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Former rebel leader Michel Djotodia was sworn in as president of the Central African Republic on Sunday, five months after seizing power in the violence-wracked country.
The former French colony's sixth president is tasked with restoring security in the impoverished state and steering the nation through a transition period leading to fresh polls within 18 months.
Djotodia swore the oath of office on the Transition Charter, which has substituted for the constitution since the ouster of Francois Bozize, who himself came to power on the back of a military coup in 2003.
"I, Michel Djotodia Am Non Droko, swear before God and before the nation to scrupulously observe the Constitutional Transition Charter ... to preserve the peace, to consolidate national unity, to ensure the well-being of the Central African people, to conscientiously fulfil the duties of my mandate, with no ethnic, regional, religious or professional considerations," he said before members of the Constitutional Court.
Also in attendance was Congolese President Denis Sassou Nguesso, who served as the lead mediator in the Central African crisis.
After ousting Bozize from power, Djotodia's Seleka rebel alliance won de facto recognition from the international community and a shot at steering the nation through the transition period leading to fresh polls.
Five months on however, the picture is bleak, with reports of widespread rape, child soldier recruitment and weapons proliferation prompting UN chief Ban Ki-moon to say the country needed the world's "urgent attention".
Djotodia vowed to combat insecurity in an address marking the nation's 53rd anniversary of independence from France last Tuesday.
But a UN report said that Djotodia's Seleka fighters, many of whom have not been paid in months, were to blame for much of the chaos and that the group's hierarchy is doing little to stop them.
It listed "arbitrary arrests and detention, sexual violence against women and children, torture, rape, targeted killings, recruitment of child soldiers and attacks, committed by uncontrolled Seleka elements and unidentified armed groups throughout the country."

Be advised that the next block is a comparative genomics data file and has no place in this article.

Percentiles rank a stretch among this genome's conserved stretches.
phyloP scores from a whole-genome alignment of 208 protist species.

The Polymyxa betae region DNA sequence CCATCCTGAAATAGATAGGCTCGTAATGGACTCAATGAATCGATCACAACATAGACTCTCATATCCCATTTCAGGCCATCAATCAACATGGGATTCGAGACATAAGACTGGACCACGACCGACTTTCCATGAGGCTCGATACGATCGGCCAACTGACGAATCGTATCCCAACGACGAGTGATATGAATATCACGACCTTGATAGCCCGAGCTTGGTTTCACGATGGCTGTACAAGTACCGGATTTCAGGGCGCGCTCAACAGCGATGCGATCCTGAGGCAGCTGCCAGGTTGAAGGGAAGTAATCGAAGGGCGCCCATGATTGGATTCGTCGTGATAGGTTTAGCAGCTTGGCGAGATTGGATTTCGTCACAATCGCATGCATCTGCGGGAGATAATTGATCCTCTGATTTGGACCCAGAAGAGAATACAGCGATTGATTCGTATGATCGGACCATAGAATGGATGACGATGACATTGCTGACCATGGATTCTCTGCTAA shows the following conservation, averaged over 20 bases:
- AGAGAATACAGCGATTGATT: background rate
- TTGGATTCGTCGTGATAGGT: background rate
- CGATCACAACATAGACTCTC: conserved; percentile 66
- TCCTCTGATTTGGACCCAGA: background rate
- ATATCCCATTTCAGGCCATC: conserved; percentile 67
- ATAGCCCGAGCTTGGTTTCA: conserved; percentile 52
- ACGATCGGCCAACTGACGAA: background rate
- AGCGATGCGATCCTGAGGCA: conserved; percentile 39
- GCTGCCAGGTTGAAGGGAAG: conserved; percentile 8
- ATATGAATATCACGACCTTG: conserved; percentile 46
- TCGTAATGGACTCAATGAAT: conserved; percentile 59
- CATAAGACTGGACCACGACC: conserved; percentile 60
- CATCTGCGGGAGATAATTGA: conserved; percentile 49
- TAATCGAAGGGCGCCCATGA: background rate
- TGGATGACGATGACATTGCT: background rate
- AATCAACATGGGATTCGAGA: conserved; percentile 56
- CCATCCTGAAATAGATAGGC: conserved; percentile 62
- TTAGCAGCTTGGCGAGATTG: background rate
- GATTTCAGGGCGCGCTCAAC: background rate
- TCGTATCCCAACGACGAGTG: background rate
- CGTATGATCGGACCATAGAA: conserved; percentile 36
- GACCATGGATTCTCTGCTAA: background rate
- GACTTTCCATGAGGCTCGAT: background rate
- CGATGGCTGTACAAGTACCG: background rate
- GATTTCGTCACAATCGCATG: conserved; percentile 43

The International Federation for Human Rights said in July it had documented at least 400 murders by Seleka-affiliated groups since March. Bar a few arrests in Bangui, all those killings have gone unpunished.
A group of Bozize supporters calling themselves the Front for the Return of Constitutional Order in Central Africa dismissed the inauguration as a masquerade.
"This swearing in is illegitimate because Mr. Djotodia owes his position only to the force of Kalashnikovs and foreign mercenaries," it said in a statement.
The landlocked nation has 4.6 million inhabitants scattered over a territory larger than France, replete with untapped mineral wealth and bordering other chronically unstable countries such as DR Congo, Chad and South Sudan.
The relentless violence since the March coup has forced tens of thousands from their homes, with the UN refugee agency reporting on Tuesday that 4,000 have crossed into Chad over the past month alone.
The UNHCR said more than 60,000 Central Africans had fled their country and 200,000 been internally displaced since the crisis erupted in December 2012.
With thousands of families still living in the bush, afraid to return to their homes, Save the Children warned that children faced "the threat of sexual abuse, disease and recruitment into armed groups."
As his country descends into lawlessness, the ousted Bozize resurfaced in France and said earlier this month that he was ready to take power again "if the opportunity presents itself."